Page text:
EU Taxonomy

"The availability of ‘green’ finance is the reward for a lessor or airline selecting sustainable aircraft equipment."

The Sustainable Finance Taxonomy Regulation (the “Taxonomy Regulation”) was published in the Official Journal of the European Union on 22 June 2020 and came into force on 12 July 2020. However, it will not apply until 1 January 2022 (at the earliest).

Green Bond/Loan Principles

The Green Bond Principles are internationally recognised voluntary issuance guidelines that promote transparency, disclosure and reporting in the green bond market. The Green Loan Principles build on and refer to the Green Bond Principles, with a view to promoting consistency across financial markets. The principle aims of both the Green Bond Principles and the Green Loan Principles are the promotion of the development and integrity of the green financing market. However, both products focus on the financing of green projects.

There is no expected margin reduction for a true Green Bond/Loan (although many do have environmentally-linked coupon/margin ratchets) – the ‘advantage’ for borrowers is the positive publicity and the opportunity of attracting green investors; a Green Bond/Loan carries a badge of credibility which is marketable.

Sustainability-Linked Loan Principles

The Sustainability-Linked Loan Principles deviate from the Green Bond/Loan ‘use of proceeds’ methodology and do not require proceeds to be used in a specific manner but instead measure the ongoing sustainability profile of a borrower (and therefore an effective use of a coupon/margin ratchet). The borrower’s sustainability performance is measured using sustainability performance targets, which include KPIs, external ratings and/or equivalent metrics and which measure improvements in the borrower’s sustainability profile.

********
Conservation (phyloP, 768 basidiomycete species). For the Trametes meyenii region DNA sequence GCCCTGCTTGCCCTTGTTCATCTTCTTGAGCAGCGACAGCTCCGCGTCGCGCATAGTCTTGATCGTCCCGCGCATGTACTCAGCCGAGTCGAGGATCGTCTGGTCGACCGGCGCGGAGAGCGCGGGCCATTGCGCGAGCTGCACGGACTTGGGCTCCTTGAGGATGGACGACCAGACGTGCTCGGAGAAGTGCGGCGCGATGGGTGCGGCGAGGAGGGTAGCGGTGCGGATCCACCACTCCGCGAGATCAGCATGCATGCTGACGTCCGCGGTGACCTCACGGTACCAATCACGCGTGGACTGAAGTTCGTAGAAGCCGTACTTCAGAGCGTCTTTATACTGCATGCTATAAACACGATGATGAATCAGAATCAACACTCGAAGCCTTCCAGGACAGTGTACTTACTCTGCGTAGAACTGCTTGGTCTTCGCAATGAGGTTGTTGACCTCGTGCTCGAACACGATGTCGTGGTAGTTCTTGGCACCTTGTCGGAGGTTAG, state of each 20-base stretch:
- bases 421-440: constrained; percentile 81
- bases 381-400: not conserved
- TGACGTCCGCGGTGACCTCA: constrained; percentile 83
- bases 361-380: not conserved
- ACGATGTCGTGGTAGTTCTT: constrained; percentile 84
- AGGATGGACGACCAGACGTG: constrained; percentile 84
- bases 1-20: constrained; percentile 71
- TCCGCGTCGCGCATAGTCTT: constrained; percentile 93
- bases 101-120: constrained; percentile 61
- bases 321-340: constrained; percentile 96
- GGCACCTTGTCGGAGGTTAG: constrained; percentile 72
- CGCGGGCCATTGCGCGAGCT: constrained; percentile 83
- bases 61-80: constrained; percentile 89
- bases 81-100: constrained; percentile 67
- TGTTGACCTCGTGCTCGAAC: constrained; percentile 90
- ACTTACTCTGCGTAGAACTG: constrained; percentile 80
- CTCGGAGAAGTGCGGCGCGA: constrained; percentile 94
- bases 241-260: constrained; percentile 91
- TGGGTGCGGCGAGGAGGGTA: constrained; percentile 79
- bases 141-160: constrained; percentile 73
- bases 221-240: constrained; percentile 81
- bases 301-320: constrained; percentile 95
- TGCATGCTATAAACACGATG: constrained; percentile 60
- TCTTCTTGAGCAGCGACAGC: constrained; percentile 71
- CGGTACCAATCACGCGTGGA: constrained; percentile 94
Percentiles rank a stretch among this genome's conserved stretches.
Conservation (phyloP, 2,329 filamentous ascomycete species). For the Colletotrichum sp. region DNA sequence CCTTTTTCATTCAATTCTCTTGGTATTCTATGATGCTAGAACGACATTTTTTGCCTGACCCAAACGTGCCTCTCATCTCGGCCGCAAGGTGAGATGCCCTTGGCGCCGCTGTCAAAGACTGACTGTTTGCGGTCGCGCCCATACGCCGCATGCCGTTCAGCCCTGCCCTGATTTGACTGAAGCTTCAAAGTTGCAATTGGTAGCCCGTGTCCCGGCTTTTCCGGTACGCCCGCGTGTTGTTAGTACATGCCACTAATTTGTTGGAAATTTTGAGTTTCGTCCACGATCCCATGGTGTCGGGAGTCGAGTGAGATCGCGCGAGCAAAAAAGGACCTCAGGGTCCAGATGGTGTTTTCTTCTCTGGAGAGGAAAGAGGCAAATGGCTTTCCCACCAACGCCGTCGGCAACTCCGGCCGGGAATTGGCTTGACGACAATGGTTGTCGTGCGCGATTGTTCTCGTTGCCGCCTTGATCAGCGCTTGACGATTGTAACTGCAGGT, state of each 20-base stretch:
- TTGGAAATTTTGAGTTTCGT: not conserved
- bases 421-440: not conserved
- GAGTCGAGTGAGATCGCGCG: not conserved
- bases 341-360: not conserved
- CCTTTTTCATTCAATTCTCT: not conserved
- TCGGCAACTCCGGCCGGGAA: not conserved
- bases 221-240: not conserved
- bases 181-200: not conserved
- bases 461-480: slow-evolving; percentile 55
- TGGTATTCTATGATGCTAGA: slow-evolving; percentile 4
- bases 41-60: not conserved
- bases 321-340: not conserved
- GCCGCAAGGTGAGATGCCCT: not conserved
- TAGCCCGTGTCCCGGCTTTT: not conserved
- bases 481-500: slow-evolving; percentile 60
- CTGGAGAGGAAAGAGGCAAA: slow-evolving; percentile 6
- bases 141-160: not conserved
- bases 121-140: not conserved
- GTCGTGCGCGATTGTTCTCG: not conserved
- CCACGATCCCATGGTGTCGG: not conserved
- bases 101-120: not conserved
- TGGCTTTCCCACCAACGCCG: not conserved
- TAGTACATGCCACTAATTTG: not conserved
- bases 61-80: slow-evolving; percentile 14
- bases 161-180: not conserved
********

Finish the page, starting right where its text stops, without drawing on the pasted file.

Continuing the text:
For Sustainability-Linked Loans, the use of proceeds for a green project is not a determinant in its categorisation and, in most instances, Sustainability-Linked Loans will be used for general corporate purposes. Instead of determining specific uses of proceeds, Sustainability-Linked Loans look to improve the borrower’s sustainability profile by aligning loan terms to the borrower’s performance against the relevant predetermined sustainability performance targets.

"Green finance appeals to new investor groups, expanding investor appeal and thus reducing financing costs."

The Taxonomy Regulation sets out a classification scheme for determining whether an economic activity can be considered as ‘environmentally sustainable’. It is intended to provide a common framework to allow investors to make informed decisions as to the environmental sustainability of their investments, and to combat suggestions of ‘green washing’ (i.e. conveying a false impression that a product is more environmentally sound than it really is) in relation to some financial products marketed as ‘green’ or environmentally sustainable.

Whilst the Taxonomy Regulation itself is a classification scheme, it underpins other initiatives that will have more direct implications and is a cornerstone of the broader Action Plan on Financing Sustainable Growth (the “Action Plan”) that was launched by the European Commission in March 2018. The scope of these initiatives will change over time; however, it will include requirements for (a) any EU or national regulator to apply the taxonomy criteria in respect of financial products marketed as environmentally sustainable (e.g. Green Bonds/Loans and Sustainability-Linked Loans), and (b) financial market participants in the EU (including fund managers, investment firms, and credit institutions) to make statements about alignment with the taxonomy when making available financial products.